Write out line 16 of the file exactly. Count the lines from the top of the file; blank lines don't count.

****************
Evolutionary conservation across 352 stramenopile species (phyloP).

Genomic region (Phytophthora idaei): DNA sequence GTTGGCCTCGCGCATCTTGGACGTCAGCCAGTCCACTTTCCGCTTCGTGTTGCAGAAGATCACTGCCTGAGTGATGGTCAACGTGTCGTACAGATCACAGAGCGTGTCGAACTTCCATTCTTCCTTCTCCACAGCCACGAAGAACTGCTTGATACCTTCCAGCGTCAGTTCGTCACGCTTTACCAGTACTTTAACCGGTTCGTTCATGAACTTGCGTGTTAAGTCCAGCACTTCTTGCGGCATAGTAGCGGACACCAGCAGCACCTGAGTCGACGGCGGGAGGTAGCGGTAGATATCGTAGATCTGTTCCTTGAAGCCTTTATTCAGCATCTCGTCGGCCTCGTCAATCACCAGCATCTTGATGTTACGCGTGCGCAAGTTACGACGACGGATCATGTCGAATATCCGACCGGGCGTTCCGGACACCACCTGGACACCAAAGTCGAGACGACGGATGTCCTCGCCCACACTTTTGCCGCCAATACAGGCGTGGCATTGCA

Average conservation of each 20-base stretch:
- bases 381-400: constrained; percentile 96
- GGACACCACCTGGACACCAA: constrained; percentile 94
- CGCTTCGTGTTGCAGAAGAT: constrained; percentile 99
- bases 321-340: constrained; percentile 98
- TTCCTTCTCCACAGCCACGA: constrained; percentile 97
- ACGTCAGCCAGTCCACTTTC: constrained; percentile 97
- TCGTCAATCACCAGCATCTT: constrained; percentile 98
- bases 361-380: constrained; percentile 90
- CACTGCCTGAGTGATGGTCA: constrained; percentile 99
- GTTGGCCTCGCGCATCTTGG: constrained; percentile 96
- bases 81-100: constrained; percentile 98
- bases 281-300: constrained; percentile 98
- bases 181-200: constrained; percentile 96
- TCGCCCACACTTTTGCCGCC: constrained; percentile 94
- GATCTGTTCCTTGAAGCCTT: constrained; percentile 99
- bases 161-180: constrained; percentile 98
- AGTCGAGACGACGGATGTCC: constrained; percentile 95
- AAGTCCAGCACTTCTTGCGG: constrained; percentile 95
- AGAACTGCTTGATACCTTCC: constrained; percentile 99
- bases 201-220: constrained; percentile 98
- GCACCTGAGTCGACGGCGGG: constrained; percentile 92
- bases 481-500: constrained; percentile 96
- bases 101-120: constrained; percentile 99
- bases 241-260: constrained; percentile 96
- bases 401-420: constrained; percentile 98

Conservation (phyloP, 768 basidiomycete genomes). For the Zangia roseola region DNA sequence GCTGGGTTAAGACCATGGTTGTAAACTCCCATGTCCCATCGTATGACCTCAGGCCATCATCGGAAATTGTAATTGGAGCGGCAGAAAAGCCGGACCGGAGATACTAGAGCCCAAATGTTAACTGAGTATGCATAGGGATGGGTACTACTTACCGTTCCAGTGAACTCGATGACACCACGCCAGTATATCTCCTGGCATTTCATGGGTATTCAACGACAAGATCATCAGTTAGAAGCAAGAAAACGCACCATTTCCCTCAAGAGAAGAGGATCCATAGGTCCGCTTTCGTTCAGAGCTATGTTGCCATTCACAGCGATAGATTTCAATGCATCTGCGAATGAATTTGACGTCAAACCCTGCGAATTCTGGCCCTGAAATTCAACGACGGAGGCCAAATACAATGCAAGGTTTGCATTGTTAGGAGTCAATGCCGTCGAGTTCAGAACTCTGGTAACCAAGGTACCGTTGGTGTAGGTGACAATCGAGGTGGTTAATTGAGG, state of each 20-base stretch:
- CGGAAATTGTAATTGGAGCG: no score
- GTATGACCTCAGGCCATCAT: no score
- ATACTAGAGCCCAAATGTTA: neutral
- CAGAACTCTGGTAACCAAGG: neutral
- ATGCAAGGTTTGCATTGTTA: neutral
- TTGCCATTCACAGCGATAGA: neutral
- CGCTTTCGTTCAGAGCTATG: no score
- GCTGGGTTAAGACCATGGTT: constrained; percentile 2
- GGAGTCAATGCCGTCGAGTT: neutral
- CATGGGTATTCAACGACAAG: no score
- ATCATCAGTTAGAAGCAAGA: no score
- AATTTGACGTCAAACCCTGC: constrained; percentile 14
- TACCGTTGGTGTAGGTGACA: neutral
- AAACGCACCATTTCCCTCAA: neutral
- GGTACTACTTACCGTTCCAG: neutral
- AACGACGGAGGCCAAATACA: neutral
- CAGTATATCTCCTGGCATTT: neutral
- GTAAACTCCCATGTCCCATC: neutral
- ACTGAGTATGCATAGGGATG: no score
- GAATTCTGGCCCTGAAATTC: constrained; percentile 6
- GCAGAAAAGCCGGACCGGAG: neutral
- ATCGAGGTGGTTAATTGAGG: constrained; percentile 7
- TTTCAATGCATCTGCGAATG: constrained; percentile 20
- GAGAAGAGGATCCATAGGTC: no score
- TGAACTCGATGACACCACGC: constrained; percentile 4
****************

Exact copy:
- bases 181-200: constrained; percentile 96